34. Nolan did have a big impact on Ned's status, I think. He took the image (and imagery) of Ned to the world. As stated in my article, many who saw the image may not have even known the story, but as you say, it drew them towards it. Film had tried to do it, but due to certain bans talked about further down, that avenue was shut for a while.

    I don't know if Nolan had served as a catalyst for Brown or not.I am not sure if either ever mentioned the other anywhere.
    Kenneally's "The Inner History of the Kelly Gang" was enlarged and revised in 1945. Surely both took note of that, even if they had read earlier editions?

    Looking in Kenneally's "Inner History of the Kelly Gang" it shows that the first and second editions were both in 1929 with others being reprinted up until 1969 with enlarged and revised editions being published in 1934 and 1945. According to Brian McDonald in "What They Said About Ned!" – "The first and second editions are a lot more subdued than the enlarged and revised third and fourth editions."
    I would be interested in the differences if anyone has an earlier copy. Why would Kenneally be less subdued in later editions?
    Also, at trove there is an interesting article called "Who Owns Ned Kelly?" in which it states that Kenneally (who had sued others in the past due to copyright infringement) was going after Max Brown to sue him, too. Max was going to fight it on the basis that "nobody owns Ned Kelly" it but it seems that fate took a hand with the death of Kenneally in 1949 that put an effective end to that. The article ends with "Brown….is wondering who owns Ned Kelly now." (some of us are wondering that even NOW!)

  35. In Appendix 5 of ‘Ned Kelly: Bushranger’ by Brian Carroll, there is a discussion about the various Kelly movies. The first one, The Story of the Kelly Gang, cost its producers £400 and they got that back in the first week of its showing – eventually they grossed £25,000 , so it must have been widely seen. ! It was banned in various places but the newspaper article above seems to suggest that it was shown anyway, there being ‘considerable doubt as to the extent to which the Police have the power to interfere in such cases’ – and hence why the Ministry was considering introducing Legislation to give the Authorities ‘strict powers of supervision’ Banning something always adds to its appeal, so unwittingly the Authorities were probably helping to grow the Legend!!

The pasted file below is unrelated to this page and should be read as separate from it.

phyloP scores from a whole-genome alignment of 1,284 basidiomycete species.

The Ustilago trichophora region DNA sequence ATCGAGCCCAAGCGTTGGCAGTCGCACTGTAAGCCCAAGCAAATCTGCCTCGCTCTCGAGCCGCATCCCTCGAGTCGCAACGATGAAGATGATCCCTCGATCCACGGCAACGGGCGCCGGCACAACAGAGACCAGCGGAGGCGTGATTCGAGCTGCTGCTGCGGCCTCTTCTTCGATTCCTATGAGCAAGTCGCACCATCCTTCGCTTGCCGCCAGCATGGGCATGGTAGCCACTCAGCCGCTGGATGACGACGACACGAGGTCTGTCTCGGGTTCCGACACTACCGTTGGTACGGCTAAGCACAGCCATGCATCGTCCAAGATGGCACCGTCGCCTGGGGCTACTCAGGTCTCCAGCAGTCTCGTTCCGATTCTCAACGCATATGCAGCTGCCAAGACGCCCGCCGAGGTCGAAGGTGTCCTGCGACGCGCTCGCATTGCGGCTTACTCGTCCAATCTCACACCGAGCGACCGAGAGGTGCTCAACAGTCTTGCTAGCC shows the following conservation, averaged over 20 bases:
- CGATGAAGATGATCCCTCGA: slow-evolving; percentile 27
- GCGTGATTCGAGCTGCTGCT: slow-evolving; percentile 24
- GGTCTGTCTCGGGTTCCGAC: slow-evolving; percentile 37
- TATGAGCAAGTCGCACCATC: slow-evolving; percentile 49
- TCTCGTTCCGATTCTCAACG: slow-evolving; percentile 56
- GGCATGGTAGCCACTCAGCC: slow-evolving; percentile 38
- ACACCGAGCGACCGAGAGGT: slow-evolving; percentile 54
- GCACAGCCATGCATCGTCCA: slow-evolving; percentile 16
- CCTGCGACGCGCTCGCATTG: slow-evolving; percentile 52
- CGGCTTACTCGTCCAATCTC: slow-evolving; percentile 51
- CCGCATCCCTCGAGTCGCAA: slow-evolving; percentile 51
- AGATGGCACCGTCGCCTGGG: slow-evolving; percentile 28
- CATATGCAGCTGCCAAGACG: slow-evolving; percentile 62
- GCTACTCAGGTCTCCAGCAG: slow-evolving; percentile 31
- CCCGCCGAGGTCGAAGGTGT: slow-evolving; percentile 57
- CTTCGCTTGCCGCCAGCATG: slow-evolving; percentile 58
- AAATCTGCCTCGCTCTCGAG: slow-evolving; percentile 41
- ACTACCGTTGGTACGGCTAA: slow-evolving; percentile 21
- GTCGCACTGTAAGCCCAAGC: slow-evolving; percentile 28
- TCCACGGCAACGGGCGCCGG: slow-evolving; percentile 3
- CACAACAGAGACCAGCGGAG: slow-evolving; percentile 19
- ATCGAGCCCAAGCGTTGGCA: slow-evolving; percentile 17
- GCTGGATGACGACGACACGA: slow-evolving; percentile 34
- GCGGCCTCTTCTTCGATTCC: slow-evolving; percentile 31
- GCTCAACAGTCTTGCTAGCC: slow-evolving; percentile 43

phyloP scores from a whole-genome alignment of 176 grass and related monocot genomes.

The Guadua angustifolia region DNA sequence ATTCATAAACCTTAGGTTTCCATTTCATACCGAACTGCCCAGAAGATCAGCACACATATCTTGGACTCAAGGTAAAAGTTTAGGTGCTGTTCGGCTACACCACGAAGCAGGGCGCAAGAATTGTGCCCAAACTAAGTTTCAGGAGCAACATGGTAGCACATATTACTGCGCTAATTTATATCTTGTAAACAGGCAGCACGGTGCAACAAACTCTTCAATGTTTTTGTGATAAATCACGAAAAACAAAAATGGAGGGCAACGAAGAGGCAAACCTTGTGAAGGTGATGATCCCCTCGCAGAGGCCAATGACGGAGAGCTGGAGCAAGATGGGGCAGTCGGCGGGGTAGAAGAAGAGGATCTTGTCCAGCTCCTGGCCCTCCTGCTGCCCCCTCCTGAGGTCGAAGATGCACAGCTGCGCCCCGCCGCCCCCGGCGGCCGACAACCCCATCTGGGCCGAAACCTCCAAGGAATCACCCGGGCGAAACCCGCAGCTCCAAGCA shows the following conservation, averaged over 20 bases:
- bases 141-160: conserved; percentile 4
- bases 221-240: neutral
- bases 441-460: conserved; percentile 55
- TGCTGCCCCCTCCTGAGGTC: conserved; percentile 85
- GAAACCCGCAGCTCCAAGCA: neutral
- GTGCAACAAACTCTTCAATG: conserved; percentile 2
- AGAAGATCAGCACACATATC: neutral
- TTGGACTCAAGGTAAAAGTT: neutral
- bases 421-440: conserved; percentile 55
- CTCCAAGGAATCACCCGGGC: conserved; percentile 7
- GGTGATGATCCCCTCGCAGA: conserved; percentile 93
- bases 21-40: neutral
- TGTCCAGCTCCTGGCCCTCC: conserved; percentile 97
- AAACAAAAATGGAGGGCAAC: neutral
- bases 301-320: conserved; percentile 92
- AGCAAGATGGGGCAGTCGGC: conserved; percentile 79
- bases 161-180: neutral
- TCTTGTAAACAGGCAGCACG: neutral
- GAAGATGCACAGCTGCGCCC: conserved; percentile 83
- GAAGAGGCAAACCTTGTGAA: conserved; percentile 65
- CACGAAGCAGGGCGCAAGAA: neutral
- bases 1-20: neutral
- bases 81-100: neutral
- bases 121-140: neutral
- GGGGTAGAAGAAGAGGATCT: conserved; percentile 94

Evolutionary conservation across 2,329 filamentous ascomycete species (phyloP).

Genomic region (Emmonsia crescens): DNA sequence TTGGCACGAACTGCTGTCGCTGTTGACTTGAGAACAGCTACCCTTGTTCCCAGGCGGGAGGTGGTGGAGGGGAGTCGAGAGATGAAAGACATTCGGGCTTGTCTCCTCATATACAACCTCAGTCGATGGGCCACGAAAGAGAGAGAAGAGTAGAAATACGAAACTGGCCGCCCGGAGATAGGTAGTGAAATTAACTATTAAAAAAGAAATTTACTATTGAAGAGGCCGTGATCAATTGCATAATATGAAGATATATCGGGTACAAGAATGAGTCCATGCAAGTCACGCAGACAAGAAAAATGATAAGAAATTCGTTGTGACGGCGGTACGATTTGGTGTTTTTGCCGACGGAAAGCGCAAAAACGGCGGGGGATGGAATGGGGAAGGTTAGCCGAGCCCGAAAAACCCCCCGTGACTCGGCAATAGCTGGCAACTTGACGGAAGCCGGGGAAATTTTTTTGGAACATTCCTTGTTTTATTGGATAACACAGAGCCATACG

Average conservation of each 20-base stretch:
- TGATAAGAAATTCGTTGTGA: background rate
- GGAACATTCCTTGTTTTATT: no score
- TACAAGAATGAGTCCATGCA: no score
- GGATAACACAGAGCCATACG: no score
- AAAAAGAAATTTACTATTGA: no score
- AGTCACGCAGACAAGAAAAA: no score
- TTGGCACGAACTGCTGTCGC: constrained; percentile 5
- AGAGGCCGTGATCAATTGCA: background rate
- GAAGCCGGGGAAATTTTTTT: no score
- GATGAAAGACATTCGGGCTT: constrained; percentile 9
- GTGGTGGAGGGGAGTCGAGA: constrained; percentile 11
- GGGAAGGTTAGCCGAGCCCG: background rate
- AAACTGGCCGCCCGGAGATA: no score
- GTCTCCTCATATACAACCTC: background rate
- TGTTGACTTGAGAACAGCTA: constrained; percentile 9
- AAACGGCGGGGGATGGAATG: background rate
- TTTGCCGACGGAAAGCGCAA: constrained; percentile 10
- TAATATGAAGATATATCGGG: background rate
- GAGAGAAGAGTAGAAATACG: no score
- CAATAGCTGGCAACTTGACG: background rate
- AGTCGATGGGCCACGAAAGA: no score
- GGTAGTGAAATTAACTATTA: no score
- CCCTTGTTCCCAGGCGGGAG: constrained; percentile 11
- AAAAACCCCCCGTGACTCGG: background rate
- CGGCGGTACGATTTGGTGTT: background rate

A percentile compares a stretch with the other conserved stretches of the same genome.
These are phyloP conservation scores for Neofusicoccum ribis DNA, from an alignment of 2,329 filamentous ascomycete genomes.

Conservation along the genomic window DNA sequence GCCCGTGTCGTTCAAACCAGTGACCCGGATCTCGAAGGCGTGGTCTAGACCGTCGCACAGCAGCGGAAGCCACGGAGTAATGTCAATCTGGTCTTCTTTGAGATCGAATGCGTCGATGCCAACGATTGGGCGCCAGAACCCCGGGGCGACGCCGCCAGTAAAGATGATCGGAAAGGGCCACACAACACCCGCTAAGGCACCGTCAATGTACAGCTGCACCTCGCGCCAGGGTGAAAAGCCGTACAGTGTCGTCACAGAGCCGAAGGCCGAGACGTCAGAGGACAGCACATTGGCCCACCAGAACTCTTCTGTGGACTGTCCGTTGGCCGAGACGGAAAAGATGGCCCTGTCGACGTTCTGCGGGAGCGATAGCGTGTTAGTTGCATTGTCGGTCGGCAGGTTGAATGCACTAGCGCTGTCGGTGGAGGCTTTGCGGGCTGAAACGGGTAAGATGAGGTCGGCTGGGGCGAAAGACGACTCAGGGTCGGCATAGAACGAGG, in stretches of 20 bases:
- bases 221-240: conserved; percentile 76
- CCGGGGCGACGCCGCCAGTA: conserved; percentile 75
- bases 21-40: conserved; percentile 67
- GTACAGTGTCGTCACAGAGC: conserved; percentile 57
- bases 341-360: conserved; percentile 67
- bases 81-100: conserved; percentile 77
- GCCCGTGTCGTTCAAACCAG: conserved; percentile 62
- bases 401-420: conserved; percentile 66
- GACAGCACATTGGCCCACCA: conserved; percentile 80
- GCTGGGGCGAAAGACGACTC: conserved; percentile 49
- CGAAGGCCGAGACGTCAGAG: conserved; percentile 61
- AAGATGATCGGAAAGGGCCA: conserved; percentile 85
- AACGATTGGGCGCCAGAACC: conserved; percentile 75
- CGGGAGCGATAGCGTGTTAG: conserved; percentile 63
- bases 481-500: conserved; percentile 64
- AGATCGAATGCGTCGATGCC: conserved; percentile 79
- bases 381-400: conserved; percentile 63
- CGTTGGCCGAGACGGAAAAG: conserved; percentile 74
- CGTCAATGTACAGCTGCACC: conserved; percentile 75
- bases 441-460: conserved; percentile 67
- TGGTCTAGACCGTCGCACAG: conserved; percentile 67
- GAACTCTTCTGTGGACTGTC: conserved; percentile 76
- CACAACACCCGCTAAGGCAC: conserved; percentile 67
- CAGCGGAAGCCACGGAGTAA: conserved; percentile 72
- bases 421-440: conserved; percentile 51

The ban in NSW on 'When the Kellys Rode’ was interesting – the General Secretary was OK with it but the Police objected. ‘relying on regulations under the Theatres and Public Halls Act that disallowed showing lawlessness and bush ranging in a favourable light’

  36. I also raise the tone. I guess you just forgot to nmention me. Just sayin'.

  37. Undoubtedly! So that must leave me as the person dragging it down. Ive pretty much shut ‘anonymous’ down so we’ve had a very interesting and worthwhile discussion. I can never predict where its going to go. I’ll repost Dan Kelly tomorrow I think.

  38. Thanks Bill for the reference to Cranston's "The history of the Kelly Gang film 1906-1907", and also to Sharon for the VPRO file reference on the film ban. It is all relevant to Spudee's earlier question of how and when opinion swung in favour of Ned (if we can speak of Ned swinging in this context)…

  39. I think the Irish Fenian republican causes were still being suppressed by the authorities right up till WW2. It would have been our last two generations (after WW1) that got to know a lot more about the Irish political scene and their desire for break away from British rule. No doubt as Dee keeps reminding us 'terrorists' in the eyes of most, but seen through Fenians eyes, the Australian Irish never expected similar treatments in their new land as in old. I like to think this is the reason why Ned stood up to them. Was Ned the last of the Fenians?

    Think Sharon's article on Nolan's paintings, authors JJ Kenneally and Max Brown all together were turning points, then Ian Jones and McMenomy's books turned the wheel around even harder into a northerly easterly direction. Dee wants to turn it back down the Hume!

    Thought some might be interested in-
    "The Irish uprising 1916 on Big Ideas"
    This radio pod cast takes you through the history of Irish rebellion from around 1870s.

    See Big Ideas other pod casts webpage

  40. Mark, I have sung your praises elsewhere on this site, so no need to feel left out! 🙂
    As for who or what was dragging us down, we all know that it was the haters on both sides of the equation who only wanted to play the man and not the ball. Thank goodness full moderation is back on after that recent lapse.

  41. Yes it was my ‘bad’ – i stupidly thought these anonymous people might change their ways if I gave them a chance to state their case. I will continue to let everything through that is polite and isn’t just a personal attack. But being more strict in my moderation certainly seems to have improved things.

  42. Thanks for posting that Link to the Pod Cast Bill. I clicked through to the London Review of Books and read Colm Toibins entire essay on the 1916 Easter Uprising, and it was absolutely fascinating. Innumerable lessons can be learned from that sorry tale on both sides of the argument, but I am not going to enter the debate after reading just a single article, albeit a brilliant one!